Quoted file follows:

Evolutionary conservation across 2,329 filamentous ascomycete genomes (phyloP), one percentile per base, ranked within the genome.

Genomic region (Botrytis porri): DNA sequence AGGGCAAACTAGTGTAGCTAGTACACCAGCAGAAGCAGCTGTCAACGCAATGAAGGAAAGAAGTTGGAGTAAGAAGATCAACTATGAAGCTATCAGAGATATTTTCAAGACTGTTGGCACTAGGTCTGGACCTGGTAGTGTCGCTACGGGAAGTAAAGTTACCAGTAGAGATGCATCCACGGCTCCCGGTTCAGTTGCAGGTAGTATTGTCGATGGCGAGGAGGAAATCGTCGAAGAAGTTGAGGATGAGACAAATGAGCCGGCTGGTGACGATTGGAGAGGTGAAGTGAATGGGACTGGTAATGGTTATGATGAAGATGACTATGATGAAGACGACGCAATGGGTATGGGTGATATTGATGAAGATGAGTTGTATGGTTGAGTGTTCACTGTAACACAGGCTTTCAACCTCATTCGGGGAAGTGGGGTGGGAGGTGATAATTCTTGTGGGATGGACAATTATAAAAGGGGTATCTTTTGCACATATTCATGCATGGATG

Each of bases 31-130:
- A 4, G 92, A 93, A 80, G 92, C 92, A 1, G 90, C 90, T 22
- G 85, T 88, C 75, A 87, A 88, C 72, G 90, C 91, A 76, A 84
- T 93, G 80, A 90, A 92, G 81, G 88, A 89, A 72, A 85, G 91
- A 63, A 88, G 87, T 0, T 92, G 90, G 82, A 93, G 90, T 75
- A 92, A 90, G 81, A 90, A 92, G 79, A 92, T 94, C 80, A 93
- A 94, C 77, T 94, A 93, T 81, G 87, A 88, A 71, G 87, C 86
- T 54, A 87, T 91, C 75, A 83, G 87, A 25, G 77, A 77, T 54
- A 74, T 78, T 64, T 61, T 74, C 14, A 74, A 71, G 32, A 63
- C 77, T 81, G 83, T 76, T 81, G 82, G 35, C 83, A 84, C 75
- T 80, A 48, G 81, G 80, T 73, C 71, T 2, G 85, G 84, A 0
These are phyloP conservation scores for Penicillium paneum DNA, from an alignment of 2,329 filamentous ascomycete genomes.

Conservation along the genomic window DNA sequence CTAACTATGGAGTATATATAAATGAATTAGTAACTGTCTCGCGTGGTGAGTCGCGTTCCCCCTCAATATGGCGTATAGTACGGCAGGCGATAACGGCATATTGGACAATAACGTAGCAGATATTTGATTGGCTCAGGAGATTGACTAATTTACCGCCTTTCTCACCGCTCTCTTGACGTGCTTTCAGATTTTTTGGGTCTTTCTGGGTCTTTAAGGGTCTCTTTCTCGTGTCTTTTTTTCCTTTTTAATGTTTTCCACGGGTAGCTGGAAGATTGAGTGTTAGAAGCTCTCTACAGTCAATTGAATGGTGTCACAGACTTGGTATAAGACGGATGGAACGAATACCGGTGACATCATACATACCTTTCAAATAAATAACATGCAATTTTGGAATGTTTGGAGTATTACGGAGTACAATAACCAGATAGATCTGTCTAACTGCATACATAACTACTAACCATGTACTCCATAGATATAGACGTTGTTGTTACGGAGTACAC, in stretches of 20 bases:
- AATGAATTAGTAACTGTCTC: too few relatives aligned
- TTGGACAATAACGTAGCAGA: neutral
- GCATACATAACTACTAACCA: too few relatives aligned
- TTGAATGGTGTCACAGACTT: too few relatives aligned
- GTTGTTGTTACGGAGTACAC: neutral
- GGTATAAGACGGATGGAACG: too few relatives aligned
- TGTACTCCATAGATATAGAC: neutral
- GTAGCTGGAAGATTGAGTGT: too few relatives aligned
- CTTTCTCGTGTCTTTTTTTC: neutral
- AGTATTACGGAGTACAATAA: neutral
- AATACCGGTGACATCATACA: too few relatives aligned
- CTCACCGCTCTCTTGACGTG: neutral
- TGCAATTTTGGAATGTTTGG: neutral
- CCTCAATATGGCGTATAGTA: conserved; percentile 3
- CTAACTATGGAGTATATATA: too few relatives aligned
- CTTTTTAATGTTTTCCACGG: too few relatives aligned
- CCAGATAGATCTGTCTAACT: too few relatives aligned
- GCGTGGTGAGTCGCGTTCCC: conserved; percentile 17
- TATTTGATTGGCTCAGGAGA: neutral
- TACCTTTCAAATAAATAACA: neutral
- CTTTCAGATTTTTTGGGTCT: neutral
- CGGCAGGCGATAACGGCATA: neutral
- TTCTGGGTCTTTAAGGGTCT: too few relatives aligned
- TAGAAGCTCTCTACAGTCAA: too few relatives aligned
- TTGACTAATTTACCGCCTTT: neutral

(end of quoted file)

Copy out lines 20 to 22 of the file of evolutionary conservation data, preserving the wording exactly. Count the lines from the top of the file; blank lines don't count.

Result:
- GTTGTTGTTACGGAGTACAC: neutral
- GGTATAAGACGGATGGAACG: too few relatives aligned
- TGTACTCCATAGATATAGAC: neutral